ALSO, why the hell did he need heated seats and steering wheel today? It was hot down our way!!!!!!
 

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Discussion Starter #12
As I said he's paid for them so he wanted to use them! But they alone could not account for the difference in mkwh.

I have been driving everywhere on cruise control for years now, of course it's more economical.

BTW JM, his is tiny. The boot that is. OMG that would have been a deal breaker for me. Turns out size is very important.
 

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30KW Tekna (2017)
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As I said he's paid for them so he wanted to use them! But they alone could not account for the difference in mkwh.

I have been driving everywhere on cruise control for years now, of course it's more economical.

BTW JM, his is tiny. The boot that is. OMG that would have been a deal breaker for me. Turns out size is very important.
And anyone that tells you different is just trying to spare your feelings!

:eek::eek::eek::eek::eek::eek:
 

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There's a big misconception about regen and B mode.

All B in the leaf or higher regen modes in other cars does is apply some of the extra regen that it usually held back for when you start to brake. It doesn't magically make the car more efficient, you can get that same level of extra regen by lightly applying the brake. (There's no denying B gives a more responsive feel to the Leaf though and mimics engine braking in a much more powerful ICE very well)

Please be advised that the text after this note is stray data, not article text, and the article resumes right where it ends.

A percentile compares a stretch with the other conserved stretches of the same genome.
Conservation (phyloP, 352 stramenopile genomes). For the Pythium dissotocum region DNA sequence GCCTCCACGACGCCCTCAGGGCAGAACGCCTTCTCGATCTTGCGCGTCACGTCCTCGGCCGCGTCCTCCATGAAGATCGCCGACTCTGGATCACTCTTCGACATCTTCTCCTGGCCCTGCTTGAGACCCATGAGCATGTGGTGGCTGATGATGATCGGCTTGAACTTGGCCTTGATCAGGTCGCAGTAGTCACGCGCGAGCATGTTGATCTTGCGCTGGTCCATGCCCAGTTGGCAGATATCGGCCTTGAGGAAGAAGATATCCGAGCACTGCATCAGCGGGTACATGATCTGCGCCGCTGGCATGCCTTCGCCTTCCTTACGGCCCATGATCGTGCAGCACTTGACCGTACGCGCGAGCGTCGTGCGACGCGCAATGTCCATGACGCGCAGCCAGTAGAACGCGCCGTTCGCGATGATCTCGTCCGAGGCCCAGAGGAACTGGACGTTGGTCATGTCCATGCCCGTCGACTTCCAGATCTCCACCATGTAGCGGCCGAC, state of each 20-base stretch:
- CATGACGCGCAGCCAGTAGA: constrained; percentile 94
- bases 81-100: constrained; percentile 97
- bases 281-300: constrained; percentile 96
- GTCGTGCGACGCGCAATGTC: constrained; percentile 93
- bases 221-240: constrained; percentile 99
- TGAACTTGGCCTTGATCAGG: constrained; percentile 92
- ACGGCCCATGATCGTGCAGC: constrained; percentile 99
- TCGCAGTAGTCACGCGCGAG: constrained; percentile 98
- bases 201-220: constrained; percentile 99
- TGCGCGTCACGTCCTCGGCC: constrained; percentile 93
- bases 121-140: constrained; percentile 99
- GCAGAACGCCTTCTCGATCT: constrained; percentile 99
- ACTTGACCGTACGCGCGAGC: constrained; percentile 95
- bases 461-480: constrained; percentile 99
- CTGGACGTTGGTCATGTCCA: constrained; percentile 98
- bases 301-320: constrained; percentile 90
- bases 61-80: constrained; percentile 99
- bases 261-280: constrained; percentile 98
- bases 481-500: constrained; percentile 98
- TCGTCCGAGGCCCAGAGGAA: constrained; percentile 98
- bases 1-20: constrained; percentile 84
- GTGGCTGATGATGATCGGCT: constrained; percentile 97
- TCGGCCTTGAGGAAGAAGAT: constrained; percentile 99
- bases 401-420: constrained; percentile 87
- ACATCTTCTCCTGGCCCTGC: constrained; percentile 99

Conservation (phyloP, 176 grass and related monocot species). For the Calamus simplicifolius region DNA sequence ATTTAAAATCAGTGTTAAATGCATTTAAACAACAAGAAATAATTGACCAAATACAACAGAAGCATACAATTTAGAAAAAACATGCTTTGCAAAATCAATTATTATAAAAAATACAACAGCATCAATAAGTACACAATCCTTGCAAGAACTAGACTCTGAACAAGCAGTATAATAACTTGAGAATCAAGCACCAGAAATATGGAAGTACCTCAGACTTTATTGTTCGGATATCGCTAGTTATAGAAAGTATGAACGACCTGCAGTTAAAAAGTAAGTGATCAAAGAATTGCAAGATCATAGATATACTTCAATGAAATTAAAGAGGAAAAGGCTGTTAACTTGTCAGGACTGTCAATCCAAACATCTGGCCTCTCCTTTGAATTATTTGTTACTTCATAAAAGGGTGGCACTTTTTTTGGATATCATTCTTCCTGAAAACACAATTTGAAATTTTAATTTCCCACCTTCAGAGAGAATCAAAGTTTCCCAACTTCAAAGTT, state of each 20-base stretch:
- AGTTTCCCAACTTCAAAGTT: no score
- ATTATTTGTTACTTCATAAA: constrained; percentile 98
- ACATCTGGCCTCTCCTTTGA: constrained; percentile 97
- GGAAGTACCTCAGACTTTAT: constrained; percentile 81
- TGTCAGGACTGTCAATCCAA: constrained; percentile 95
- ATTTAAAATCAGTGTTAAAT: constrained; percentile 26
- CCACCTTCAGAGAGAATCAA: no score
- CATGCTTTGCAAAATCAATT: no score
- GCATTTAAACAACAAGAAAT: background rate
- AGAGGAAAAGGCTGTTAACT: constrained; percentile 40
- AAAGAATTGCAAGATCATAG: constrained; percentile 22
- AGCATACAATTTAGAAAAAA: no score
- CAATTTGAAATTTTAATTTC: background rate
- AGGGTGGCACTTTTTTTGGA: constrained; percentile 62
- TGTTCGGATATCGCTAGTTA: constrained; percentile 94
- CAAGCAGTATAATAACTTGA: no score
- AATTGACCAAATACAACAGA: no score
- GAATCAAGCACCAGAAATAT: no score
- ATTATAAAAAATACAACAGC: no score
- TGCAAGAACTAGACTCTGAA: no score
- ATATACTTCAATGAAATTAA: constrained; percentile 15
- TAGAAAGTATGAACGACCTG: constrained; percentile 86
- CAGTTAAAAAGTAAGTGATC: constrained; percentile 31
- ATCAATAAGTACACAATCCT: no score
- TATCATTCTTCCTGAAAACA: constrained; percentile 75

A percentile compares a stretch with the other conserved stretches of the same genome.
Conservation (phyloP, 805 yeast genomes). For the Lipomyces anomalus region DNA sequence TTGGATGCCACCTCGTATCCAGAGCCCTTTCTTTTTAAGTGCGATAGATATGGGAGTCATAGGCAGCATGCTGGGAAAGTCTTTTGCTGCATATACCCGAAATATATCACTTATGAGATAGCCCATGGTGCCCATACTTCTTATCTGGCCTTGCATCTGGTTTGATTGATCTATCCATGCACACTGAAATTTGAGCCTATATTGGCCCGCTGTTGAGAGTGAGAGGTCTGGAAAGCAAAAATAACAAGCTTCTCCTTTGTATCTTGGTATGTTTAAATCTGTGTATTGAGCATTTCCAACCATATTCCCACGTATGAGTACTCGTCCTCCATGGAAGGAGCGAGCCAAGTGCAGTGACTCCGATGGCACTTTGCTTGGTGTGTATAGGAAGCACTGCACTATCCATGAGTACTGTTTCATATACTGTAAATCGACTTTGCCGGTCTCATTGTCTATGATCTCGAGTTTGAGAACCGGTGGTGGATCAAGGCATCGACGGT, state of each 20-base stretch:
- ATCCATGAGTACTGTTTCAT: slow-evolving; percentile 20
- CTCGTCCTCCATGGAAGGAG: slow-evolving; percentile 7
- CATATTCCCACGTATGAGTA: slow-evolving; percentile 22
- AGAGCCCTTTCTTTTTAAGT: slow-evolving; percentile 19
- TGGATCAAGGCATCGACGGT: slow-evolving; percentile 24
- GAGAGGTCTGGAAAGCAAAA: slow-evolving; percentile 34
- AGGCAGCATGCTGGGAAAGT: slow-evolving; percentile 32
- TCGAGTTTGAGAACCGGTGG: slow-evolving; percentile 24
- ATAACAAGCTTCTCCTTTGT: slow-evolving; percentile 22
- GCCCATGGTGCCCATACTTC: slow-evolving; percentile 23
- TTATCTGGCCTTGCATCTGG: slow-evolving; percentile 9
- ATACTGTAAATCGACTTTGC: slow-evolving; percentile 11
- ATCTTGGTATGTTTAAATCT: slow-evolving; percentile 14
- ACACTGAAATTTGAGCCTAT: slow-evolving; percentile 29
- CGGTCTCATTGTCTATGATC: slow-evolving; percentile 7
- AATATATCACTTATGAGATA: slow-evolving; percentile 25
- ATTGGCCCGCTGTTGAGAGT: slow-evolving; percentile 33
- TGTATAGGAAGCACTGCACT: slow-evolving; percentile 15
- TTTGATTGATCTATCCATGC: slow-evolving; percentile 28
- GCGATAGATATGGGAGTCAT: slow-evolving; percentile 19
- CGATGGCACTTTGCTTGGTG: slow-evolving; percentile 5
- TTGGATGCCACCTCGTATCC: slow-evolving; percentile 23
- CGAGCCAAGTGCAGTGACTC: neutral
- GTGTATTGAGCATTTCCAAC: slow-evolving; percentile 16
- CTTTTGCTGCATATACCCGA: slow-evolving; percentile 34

Regen isn't 100% efficient either, the difference between you and the wife is simply that she is a stereotypical late breaker (if you go past the point of max regen and use the discs then all the extra energy is waasted as heat through your disc brakes and pads) she might also drive at slightly higher sustained speeds than you do too.

Acceleration makes much much less of a difference in EVs than almost everyone seems to think, unlike an ICE where to accelerate strongly you have to rev the engine through the gears, in an EV the reduction of efficiency over a given distance is again mostly down to higher average sustained speed. Its possible to absolutely floor it away from every stop in a leaf and still get close to 5 miles per KWh around town

There is no escaping the laws of physics and drag increases with the square of speed, speed is the big range killer, esp in less efficient boxier shaped cars.
 

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Interestingly it seems the Leaf has a worse drag coefficient than the Honda and the Honda has a lower kerb weight, so either Honda's the heating/air con is much less efficient than the leaf or its mechanicals are not especially brilliant..
 

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Nissan Leaf Accenta 30kWh, 3.3kW, 2017
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For the few weeks' I have had my Leaf, I have been getting around 5.0 for my daily commute. It's 10 miles each way on mostly an A-road with 30-50mph speed limits. I do try to use the regen and anticipate slowing down; except for the last bit on a country road where people like to come barrelling around a corner trying to take the racing line and I have stamp on the brakes!
 

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hard accelleration is going to be less efficient, due to i^2r losses in the battery to the motor and everything in between.

Oddly enough, hard accelleration in an ICE can be MORE efficient, as a typical engines peak BSFC is near peak torque. As long as you dont rev it high, using full throttle but keeping it near the torque peak is usually the most efficient point an ICE will operate at.